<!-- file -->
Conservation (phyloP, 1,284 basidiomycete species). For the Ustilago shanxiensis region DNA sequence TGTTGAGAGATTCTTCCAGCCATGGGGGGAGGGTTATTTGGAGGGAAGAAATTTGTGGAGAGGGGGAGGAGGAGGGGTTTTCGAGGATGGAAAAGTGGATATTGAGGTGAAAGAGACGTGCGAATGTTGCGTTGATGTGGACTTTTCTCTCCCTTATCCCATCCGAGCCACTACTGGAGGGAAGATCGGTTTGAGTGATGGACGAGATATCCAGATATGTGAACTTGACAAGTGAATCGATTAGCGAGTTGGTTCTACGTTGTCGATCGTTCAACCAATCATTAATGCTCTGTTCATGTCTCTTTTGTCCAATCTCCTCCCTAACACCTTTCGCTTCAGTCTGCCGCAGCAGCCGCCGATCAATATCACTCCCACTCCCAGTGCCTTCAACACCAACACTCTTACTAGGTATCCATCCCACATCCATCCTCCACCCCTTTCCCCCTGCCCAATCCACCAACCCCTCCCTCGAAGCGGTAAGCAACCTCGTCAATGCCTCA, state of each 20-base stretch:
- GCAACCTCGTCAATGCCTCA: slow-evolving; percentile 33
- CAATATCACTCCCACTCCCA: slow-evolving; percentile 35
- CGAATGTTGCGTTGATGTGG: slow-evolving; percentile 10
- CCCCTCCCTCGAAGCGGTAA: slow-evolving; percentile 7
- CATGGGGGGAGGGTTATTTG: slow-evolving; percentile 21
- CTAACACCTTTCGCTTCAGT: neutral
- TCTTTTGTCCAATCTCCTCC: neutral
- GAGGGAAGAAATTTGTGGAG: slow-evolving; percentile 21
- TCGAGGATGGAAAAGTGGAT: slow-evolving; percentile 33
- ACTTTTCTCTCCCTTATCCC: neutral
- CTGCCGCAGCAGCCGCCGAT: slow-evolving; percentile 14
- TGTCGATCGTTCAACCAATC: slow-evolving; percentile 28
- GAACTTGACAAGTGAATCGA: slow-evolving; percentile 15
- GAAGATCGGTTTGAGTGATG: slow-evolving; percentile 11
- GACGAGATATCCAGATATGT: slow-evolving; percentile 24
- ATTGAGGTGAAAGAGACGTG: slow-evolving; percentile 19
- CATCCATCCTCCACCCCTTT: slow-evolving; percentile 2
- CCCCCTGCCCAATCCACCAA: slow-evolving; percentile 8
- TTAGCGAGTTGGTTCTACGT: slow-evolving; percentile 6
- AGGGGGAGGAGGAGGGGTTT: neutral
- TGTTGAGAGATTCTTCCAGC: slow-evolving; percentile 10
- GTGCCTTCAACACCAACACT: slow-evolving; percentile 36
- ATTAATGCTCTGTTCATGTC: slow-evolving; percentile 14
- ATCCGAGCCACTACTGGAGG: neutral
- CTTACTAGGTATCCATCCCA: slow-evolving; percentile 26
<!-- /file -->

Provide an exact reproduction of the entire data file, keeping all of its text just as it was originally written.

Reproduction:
Conservation (phyloP, 1,284 basidiomycete species). For the Ustilago shanxiensis region DNA sequence TGTTGAGAGATTCTTCCAGCCATGGGGGGAGGGTTATTTGGAGGGAAGAAATTTGTGGAGAGGGGGAGGAGGAGGGGTTTTCGAGGATGGAAAAGTGGATATTGAGGTGAAAGAGACGTGCGAATGTTGCGTTGATGTGGACTTTTCTCTCCCTTATCCCATCCGAGCCACTACTGGAGGGAAGATCGGTTTGAGTGATGGACGAGATATCCAGATATGTGAACTTGACAAGTGAATCGATTAGCGAGTTGGTTCTACGTTGTCGATCGTTCAACCAATCATTAATGCTCTGTTCATGTCTCTTTTGTCCAATCTCCTCCCTAACACCTTTCGCTTCAGTCTGCCGCAGCAGCCGCCGATCAATATCACTCCCACTCCCAGTGCCTTCAACACCAACACTCTTACTAGGTATCCATCCCACATCCATCCTCCACCCCTTTCCCCCTGCCCAATCCACCAACCCCTCCCTCGAAGCGGTAAGCAACCTCGTCAATGCCTCA, state of each 20-base stretch:
- GCAACCTCGTCAATGCCTCA: slow-evolving; percentile 33
- CAATATCACTCCCACTCCCA: slow-evolving; percentile 35
- CGAATGTTGCGTTGATGTGG: slow-evolving; percentile 10
- CCCCTCCCTCGAAGCGGTAA: slow-evolving; percentile 7
- CATGGGGGGAGGGTTATTTG: slow-evolving; percentile 21
- CTAACACCTTTCGCTTCAGT: neutral
- TCTTTTGTCCAATCTCCTCC: neutral
- GAGGGAAGAAATTTGTGGAG: slow-evolving; percentile 21
- TCGAGGATGGAAAAGTGGAT: slow-evolving; percentile 33
- ACTTTTCTCTCCCTTATCCC: neutral
- CTGCCGCAGCAGCCGCCGAT: slow-evolving; percentile 14
- TGTCGATCGTTCAACCAATC: slow-evolving; percentile 28
- GAACTTGACAAGTGAATCGA: slow-evolving; percentile 15
- GAAGATCGGTTTGAGTGATG: slow-evolving; percentile 11
- GACGAGATATCCAGATATGT: slow-evolving; percentile 24
- ATTGAGGTGAAAGAGACGTG: slow-evolving; percentile 19
- CATCCATCCTCCACCCCTTT: slow-evolving; percentile 2
- CCCCCTGCCCAATCCACCAA: slow-evolving; percentile 8
- TTAGCGAGTTGGTTCTACGT: slow-evolving; percentile 6
- AGGGGGAGGAGGAGGGGTTT: neutral
- TGTTGAGAGATTCTTCCAGC: slow-evolving; percentile 10
- GTGCCTTCAACACCAACACT: slow-evolving; percentile 36
- ATTAATGCTCTGTTCATGTC: slow-evolving; percentile 14
- ATCCGAGCCACTACTGGAGG: neutral
- CTTACTAGGTATCCATCCCA: slow-evolving; percentile 26